Despite its usefulness and relatively high pre-war production numbers, the Buccaneer was another light bomber design that was more less made obsolete by the fast-paced nature of the war. It was replaced by more modern types as soon as possible and the British themselves opted for the Vultee Vengeance to help shore up its light bomber stocks then to continue receiving more Buccaneers.
Time was not good to this Brewster product for only two whole Buccaneer airframes are known to exist today (2014) - one resides on display at the National Museum of Naval Aviation in Pensacola, Florida and the other at the Pima Air and Space Museum of Tucson, Arizona.
(OPERATORS list includes past, present, and future operators when applicable)
✓Ground Attack (Bombing, Strafing)
Ability to conduct aerial bombing of ground targets by way of (but not limited to) guns, bombs, missiles, rockets, and the like.
✓Maritime / Navy
Land-based or shipborne capability for operating over-water in various maritime-related roles while supported by allied naval surface elements.
✓Intelligence-Surveillance-Reconnaissance (ISR), Scout
Surveil ground targets / target areas to assess environmental threat levels, enemy strength, or enemy movement.
39.2 ft (11.94 m)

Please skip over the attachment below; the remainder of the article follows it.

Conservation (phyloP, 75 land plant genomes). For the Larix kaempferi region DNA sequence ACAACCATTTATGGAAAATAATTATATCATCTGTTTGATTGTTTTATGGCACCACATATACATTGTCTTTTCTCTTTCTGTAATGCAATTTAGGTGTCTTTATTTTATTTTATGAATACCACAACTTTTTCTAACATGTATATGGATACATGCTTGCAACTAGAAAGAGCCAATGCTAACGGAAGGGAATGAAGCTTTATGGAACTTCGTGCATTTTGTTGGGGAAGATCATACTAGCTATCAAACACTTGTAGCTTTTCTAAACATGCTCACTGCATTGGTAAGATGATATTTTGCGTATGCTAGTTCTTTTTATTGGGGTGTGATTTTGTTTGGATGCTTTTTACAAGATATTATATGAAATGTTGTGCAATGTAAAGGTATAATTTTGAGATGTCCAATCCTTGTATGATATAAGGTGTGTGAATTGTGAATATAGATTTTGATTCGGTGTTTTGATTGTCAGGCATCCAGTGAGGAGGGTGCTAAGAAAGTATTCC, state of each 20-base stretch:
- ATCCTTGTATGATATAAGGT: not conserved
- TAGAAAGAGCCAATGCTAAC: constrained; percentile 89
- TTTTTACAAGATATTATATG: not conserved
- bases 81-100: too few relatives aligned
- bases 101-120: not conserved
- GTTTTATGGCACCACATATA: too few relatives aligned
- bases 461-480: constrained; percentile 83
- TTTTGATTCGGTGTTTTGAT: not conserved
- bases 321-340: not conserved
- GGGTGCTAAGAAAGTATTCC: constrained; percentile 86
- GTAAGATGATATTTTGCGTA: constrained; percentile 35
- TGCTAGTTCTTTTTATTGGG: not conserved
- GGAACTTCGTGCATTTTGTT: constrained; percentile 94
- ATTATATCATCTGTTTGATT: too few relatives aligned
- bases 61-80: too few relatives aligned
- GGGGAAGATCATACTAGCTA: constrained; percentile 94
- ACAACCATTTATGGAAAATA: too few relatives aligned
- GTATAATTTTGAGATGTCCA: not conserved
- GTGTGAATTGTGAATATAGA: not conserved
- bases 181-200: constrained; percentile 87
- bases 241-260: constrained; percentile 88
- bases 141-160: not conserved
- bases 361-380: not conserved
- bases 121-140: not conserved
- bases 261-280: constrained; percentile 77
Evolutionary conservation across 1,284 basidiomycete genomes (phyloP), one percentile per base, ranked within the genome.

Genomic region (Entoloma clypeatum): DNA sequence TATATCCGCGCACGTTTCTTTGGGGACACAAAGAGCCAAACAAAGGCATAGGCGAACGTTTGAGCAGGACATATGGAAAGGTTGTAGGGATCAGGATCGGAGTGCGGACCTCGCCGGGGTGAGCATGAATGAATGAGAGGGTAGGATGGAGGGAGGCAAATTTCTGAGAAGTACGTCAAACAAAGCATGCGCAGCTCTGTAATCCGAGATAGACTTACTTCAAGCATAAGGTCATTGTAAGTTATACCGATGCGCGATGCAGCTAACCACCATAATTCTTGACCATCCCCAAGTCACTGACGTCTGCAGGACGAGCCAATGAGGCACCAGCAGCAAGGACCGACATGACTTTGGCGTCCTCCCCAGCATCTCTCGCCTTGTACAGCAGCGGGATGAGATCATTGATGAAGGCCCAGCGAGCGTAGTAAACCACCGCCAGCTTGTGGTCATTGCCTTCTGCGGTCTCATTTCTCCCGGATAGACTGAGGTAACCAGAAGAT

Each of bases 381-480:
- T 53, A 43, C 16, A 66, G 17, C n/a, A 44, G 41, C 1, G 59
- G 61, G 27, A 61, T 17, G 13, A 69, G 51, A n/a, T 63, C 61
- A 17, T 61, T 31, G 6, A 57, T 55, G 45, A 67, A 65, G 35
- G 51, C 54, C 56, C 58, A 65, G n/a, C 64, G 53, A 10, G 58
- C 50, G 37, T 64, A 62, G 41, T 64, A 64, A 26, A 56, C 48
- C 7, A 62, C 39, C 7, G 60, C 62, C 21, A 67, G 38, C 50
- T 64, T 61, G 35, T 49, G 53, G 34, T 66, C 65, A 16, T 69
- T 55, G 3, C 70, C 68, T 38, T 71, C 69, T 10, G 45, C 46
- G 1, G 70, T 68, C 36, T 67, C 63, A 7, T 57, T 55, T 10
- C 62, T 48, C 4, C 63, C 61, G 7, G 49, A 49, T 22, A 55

47.0 ft (14.33 m)
15.4 ft (4.70 m)
9,921 lb (4,500 kg)
14,330 lb (6,500 kg)
+4,409 lb (+2,000 kg)
(Showcased structural values pertain to the Brewster SB2A-2 Buccaneer production variant)
2 x 0.50 caliber Browning M2 heavy machine guns in fuselage.
4 x 0.30 caliber Browning M1919 medium machine guns in wings (2 per wing).
2 x 0.30 caliber Browning M1919 medium machine guns in power-operated rear turret OR flexible mounting.
Up to 1,000lb of conventional drop stores held in an internal bomb bay.
(Not all ordnance types may be represented in the showcase above)
Hardpoint Mountings: 0
SB2A "Buccaneer" - Base Series Designation
XSB2A-1 - Single Prototype Example
SB2A-2 - Initial production model; fixed wing; modified armament; 80 examples.
SB2A-3 - Folding wings; arrestor hook assembly; 60 examples.
SB2A-4 - Dutch East Indies order; taken on by USN in 162 examples.
A-34 "Bermuda" - British Designation
Bermuda Mk.1 - British RAF/FAA model; power-operated turret replaced with flexible gun mounting; 468 examples.
R340 - USAAF designation for Bermuda Mk.1 not delivered to Britain.
Values are derrived from a variety of categories related to the design, overall function, and historical influence of this aircraft in aviation history.
The overall rating takes into account over 60 individual factors related to this aircraft entry.
Rating is out of a possible 100 points.
Relative Maximum Speed
This entry's maximum listed speed (273mph).
Graph average of 225 miles-per-hour.
Brewster SB2A-2 Buccaneer operational range when compared to distances between major cities (in KM).
Max Altitude Visualization
The 3 qualities we look at for a balanced aircraft design are altitude, speed, and range.
Aviation Era Span
Showcasing era cross-over of this aircraft design.
Unit Production (771)
This entry's total production compared against the most-produced military and civilian aircraft types in history (Ilyushin IL-2 and Cessna 172, respectively).
Ribbon graphics not necessarily indicative of actual historical campaign ribbons. Ribbons are clickable to their respective aerial campaigns / operations / aviation periods.